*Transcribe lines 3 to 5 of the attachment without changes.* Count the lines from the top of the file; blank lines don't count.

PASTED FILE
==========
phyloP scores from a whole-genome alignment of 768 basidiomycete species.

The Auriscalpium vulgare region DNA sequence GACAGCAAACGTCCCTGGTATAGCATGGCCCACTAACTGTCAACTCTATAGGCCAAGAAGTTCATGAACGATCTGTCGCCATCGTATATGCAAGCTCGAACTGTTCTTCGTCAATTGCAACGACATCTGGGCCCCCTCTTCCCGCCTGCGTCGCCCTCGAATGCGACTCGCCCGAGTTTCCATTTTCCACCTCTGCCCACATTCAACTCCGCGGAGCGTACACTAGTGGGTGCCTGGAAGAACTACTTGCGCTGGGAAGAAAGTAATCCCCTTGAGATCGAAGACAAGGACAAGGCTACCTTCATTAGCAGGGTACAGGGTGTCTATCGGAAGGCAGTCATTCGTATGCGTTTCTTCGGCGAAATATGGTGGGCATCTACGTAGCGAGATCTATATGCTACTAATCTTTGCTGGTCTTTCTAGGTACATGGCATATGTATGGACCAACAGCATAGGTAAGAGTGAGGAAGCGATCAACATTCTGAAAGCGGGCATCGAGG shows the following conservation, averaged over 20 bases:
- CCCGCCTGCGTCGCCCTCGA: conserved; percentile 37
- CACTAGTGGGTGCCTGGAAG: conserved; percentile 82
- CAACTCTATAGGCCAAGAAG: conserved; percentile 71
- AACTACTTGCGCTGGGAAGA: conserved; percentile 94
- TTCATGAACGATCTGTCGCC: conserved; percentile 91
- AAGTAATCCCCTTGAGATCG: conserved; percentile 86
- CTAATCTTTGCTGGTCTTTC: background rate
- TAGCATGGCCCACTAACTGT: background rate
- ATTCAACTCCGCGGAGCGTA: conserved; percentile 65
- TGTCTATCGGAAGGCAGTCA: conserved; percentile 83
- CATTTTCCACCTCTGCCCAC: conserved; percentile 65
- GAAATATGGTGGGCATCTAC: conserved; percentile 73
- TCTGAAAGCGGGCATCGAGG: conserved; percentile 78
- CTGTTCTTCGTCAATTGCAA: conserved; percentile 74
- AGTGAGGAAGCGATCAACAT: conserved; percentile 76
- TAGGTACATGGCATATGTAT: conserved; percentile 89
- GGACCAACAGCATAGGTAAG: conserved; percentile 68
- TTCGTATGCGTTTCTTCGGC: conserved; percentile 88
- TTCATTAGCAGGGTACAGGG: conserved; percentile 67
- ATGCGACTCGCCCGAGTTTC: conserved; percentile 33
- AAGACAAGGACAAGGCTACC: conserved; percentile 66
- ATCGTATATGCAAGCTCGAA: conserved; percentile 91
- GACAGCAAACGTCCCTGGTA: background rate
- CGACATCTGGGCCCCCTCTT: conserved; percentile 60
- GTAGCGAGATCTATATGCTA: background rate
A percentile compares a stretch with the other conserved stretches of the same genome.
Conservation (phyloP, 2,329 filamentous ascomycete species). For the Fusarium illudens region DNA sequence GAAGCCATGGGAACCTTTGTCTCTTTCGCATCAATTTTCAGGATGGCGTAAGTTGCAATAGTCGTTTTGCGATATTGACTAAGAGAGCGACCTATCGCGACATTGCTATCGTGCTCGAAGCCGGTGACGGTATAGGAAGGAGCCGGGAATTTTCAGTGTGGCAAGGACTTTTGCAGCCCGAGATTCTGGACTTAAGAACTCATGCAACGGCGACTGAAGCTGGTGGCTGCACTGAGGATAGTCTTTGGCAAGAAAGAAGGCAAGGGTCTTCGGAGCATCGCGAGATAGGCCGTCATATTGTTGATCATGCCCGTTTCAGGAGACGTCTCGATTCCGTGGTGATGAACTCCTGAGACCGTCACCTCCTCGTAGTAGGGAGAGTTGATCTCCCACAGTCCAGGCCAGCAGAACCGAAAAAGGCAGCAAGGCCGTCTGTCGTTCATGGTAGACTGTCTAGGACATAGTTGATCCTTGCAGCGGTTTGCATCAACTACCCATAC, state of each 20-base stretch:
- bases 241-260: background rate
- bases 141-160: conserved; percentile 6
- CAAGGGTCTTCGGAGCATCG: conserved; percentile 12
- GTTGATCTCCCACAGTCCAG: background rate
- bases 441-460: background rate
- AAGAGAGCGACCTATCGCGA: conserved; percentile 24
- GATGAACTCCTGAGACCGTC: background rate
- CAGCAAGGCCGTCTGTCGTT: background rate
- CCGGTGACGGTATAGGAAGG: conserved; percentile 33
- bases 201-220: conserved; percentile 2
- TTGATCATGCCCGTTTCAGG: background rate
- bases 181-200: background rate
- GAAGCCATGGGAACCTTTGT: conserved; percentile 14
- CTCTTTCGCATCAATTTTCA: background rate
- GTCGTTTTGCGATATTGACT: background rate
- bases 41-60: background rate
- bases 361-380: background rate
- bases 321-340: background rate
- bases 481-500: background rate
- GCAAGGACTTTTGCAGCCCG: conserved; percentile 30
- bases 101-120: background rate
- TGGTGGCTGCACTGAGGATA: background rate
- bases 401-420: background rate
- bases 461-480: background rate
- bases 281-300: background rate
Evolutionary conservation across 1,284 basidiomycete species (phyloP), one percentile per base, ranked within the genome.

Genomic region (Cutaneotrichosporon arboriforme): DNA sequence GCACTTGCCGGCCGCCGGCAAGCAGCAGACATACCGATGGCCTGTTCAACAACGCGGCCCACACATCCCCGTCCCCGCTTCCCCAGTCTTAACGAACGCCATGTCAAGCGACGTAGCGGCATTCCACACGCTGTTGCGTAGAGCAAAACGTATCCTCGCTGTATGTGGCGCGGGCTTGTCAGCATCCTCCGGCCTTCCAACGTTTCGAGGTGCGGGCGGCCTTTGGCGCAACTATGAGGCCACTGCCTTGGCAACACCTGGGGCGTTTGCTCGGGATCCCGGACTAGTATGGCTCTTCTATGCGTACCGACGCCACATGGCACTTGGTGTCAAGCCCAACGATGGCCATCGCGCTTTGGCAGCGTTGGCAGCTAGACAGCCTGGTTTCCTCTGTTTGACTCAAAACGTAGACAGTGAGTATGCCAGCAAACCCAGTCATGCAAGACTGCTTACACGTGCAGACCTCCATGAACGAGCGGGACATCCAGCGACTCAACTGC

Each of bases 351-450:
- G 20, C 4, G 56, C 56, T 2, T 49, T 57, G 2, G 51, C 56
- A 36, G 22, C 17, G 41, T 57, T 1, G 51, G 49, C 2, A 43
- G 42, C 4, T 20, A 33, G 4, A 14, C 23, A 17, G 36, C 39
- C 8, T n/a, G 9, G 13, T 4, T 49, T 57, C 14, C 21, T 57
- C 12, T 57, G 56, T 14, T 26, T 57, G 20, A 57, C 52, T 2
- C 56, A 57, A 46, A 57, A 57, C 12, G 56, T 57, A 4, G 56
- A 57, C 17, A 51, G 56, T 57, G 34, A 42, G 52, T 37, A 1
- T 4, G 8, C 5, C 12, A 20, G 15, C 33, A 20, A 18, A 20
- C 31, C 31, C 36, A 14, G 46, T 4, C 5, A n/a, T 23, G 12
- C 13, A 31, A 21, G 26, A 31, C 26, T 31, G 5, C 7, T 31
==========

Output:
- CCCGCCTGCGTCGCCCTCGA: conserved; percentile 37
- CACTAGTGGGTGCCTGGAAG: conserved; percentile 82
- CAACTCTATAGGCCAAGAAG: conserved; percentile 71